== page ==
JOBS, ECONOMY, AND TAXES -- (House of Representatives - March 09, 2004)
The SPEAKER pro tempore. Under a previous order of the House, the gentleman from Oklahoma (Mr. Cole) is recognized for 5 minutes.
Mr. COLE. Mr. Speaker, it has been said by some that the American economy is in chaos and decline. I come to the floor today to counter such nonsense with the facts. After the shocks of the recession and the tragedy of 9/11, the economy has experienced 60 consecutive months of job growth and during that time has added a total of 364,000 new jobs to the economy. In point of fact, the unemployment rate is currently lower, lower than the average unemployment rate during the 1970s, the 1980s and even the 1990s.
Since 2001, the U.S. economy has grown more than twice as fast as the economies of Europe and Japan. Our economy is in better shape and growing faster than any member of the G-7 group of industrialized nations. America is the largest exporter in the world and the main source of economic growth in the world. Productivity growing at 4.1 percent annually over the last 3 years is at an historic high. The economy is expected to grow faster from 2003 to 2004 than any other year in the last 20.
Mr. Speaker, the number of Americans working today stands at 138.3 million, the highest number in the history of this Nation, higher even than the number of Americans who were working in January of 2001. And most Americans are prospering like they never have before, with family net worth hitting a record high of $44.4 trillion. This is in part because the home ownership rate stands at 68.5 percent also an historic high.
I cite these figures not because I believe there is nothing that can or should be done to further promote economic growth and job creation, but instead, to provide some perspective on how the media and the other side of the aisle are misrepresenting and misportraying the facts concerning the state of our economy.
Mr. Speaker, the truth is most Americans are not fond of the pointless debate over when the recent recession began or who was responsible for it. This debate does nothing to lower the unemployment rate. It is an exercise in political histrionics.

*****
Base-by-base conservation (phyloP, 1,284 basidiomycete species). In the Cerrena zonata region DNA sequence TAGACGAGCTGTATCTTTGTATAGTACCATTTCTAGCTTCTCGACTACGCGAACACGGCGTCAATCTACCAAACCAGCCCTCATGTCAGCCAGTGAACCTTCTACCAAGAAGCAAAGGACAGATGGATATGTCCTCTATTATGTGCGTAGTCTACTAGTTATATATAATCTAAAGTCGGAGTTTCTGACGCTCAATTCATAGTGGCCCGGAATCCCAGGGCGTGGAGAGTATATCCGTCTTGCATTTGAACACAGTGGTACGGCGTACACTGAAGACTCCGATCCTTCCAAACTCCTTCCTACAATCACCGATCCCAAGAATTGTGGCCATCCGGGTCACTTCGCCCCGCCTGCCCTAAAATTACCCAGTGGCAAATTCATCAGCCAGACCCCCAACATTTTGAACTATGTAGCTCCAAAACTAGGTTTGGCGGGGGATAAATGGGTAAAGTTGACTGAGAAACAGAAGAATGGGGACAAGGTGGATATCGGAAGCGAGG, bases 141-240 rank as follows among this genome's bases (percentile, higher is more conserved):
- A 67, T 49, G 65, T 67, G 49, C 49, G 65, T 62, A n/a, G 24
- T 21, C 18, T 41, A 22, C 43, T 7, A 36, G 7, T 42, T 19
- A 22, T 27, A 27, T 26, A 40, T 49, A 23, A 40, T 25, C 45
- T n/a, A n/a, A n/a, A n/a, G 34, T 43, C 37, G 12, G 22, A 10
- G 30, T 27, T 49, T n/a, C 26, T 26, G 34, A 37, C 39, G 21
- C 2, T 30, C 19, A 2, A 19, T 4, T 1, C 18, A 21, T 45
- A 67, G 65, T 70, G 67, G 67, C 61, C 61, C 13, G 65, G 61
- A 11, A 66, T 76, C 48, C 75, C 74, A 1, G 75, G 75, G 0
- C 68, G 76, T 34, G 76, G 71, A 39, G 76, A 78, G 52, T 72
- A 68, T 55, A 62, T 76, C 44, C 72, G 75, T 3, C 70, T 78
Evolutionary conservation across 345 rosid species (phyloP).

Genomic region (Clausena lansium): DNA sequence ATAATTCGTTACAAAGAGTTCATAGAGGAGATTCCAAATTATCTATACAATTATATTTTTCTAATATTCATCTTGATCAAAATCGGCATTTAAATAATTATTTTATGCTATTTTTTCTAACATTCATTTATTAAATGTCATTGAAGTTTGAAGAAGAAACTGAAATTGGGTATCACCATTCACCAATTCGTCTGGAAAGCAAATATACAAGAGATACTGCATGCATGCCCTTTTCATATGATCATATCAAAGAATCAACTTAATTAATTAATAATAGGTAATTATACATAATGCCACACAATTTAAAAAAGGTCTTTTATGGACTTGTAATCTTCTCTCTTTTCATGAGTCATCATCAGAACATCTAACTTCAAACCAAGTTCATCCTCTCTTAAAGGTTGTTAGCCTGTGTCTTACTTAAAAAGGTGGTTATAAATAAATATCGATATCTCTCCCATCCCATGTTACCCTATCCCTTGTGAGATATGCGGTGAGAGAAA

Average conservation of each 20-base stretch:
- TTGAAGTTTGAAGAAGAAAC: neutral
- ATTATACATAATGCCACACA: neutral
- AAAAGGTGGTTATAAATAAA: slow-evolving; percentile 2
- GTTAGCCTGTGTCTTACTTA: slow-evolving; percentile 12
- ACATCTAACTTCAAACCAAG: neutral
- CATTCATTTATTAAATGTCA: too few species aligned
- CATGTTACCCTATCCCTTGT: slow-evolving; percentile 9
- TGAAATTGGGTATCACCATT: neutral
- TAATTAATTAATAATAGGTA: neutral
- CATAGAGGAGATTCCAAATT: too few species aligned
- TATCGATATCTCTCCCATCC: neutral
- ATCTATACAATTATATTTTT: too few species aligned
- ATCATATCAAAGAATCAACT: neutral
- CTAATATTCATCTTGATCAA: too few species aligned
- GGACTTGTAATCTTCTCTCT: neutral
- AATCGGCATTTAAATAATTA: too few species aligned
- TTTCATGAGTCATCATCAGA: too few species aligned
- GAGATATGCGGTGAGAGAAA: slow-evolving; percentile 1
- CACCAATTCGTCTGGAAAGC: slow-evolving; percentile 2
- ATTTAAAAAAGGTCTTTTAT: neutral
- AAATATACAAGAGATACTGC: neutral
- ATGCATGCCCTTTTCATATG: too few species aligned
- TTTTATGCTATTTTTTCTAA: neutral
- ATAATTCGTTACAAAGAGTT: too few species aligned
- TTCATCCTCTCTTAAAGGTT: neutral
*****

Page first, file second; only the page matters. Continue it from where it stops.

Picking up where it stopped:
We are now experiencing economic recovery and that is something most Americans do care about. What matters to them is how to maintain and sustain and expand that recovery. To sustain this recovery, I believe we need to simplify the Tax Code. We need to reduce the burden of frivolous lawsuits on our economy. We need to pass an energy bill to ensure an affordable and reliable energy supply. We need to streamline regulations and paperwork requirements on small businesses that are the driving force for job creation in this country. And we need to reduce the deficit.
Mr. Speaker, Congress is beginning the effort to tackle the budget deficit, which I believe has been primarily caused by out-of-control spending and should be solved by controlling the growth in spending. We could balance the Federal budget within 5 years if we held increases in Federal spending to 2 percent a year. Inside the Beltway I know, to some that is an unthinkable sacrifice, but how many families, how many businesses had to limit their spending by similar amounts during the last few years? What we must not do is pass legislation that would make this economic recovery come to an abrupt halt.
We should not take the easy way out of our budget problem by raising taxes. The tax cuts for families and small businesses created this economic recovery and raising taxes would put the breaks on this economic recovery.